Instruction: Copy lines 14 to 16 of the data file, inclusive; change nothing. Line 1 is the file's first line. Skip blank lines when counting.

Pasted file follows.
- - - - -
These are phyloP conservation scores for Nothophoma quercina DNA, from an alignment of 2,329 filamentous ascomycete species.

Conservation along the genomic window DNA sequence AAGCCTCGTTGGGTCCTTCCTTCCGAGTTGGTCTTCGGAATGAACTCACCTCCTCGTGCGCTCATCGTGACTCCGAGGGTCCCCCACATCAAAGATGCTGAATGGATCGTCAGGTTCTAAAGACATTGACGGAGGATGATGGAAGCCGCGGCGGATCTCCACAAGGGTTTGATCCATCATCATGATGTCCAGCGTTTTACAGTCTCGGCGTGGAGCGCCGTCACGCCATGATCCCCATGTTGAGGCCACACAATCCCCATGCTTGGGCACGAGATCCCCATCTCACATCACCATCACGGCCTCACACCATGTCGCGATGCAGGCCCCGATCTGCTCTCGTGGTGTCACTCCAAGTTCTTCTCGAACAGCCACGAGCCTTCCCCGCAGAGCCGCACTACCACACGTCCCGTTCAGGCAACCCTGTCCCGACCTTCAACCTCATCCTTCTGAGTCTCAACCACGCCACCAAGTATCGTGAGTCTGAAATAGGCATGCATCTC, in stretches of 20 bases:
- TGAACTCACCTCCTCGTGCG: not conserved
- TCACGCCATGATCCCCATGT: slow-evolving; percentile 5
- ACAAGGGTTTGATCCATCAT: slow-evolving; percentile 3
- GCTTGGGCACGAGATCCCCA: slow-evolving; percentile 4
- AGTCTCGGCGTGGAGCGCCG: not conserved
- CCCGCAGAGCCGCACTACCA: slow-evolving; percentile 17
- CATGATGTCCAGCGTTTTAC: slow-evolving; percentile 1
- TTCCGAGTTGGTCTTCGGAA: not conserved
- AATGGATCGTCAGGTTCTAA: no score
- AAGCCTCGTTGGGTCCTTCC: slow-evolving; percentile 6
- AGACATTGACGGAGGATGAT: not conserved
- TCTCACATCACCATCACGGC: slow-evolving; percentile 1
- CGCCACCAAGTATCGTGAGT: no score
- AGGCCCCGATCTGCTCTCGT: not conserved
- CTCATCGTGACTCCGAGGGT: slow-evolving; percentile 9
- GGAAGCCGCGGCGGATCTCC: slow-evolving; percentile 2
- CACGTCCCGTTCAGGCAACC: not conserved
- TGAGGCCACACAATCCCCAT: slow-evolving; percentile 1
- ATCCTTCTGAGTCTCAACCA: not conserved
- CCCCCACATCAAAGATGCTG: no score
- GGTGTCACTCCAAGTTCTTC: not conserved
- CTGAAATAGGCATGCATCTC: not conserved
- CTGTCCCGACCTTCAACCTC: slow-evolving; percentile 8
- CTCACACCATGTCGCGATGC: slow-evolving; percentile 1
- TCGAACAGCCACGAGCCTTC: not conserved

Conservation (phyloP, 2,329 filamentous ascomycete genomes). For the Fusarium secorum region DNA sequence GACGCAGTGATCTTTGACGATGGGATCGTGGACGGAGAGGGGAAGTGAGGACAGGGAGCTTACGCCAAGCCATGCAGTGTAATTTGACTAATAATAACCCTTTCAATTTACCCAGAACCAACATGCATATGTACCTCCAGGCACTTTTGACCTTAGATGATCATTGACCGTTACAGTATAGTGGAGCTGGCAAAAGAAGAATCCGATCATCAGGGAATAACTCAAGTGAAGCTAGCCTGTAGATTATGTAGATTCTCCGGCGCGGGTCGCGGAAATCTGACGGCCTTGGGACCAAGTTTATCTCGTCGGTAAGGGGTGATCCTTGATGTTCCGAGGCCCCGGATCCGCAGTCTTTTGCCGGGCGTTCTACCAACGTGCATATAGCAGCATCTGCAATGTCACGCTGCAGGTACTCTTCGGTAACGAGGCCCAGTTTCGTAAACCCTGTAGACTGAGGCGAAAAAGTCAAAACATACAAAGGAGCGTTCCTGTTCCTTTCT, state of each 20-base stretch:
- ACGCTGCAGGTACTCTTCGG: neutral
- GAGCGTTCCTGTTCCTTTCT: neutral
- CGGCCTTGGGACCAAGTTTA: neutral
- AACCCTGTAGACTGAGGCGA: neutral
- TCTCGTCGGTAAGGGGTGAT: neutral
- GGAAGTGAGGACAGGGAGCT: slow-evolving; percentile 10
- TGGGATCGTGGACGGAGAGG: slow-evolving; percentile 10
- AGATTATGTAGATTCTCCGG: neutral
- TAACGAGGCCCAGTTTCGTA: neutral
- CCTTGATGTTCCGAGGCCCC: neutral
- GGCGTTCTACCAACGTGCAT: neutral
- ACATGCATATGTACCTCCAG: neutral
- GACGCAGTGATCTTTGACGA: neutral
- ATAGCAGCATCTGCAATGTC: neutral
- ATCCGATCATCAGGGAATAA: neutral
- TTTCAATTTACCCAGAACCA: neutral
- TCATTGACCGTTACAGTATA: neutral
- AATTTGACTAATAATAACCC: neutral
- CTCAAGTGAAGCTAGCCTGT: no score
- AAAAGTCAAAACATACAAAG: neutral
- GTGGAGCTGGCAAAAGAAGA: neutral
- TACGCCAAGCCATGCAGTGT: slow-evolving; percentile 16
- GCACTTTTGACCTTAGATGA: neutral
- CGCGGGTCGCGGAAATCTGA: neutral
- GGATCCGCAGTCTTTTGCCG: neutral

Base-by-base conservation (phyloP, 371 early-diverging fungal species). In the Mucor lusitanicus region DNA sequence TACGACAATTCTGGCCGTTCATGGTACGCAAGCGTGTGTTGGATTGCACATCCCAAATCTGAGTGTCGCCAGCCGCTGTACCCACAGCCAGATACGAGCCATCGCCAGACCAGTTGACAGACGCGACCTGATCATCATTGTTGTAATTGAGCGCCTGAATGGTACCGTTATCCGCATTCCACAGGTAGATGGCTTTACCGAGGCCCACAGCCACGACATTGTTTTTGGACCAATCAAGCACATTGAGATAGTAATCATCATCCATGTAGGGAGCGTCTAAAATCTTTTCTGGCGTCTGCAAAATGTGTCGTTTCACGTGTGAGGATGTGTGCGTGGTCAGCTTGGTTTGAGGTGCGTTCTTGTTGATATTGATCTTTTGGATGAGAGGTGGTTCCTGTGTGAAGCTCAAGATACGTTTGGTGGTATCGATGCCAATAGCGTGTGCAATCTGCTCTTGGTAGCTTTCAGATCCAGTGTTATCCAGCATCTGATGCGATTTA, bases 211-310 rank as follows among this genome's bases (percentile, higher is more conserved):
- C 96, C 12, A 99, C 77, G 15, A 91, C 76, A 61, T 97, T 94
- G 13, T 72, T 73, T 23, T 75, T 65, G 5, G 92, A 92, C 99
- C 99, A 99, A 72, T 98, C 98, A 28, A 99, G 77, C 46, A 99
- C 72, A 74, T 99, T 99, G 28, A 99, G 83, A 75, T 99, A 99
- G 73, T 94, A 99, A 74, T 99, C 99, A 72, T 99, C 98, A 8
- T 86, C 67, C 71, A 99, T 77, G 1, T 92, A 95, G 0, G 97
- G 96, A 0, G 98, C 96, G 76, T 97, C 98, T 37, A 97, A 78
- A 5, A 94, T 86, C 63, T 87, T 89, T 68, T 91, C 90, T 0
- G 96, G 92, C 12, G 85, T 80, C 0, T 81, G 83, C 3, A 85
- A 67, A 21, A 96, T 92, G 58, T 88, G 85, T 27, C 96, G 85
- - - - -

- TCTCACATCACCATCACGGC: slow-evolving; percentile 1
- CGCCACCAAGTATCGTGAGT: no score
- AGGCCCCGATCTGCTCTCGT: not conserved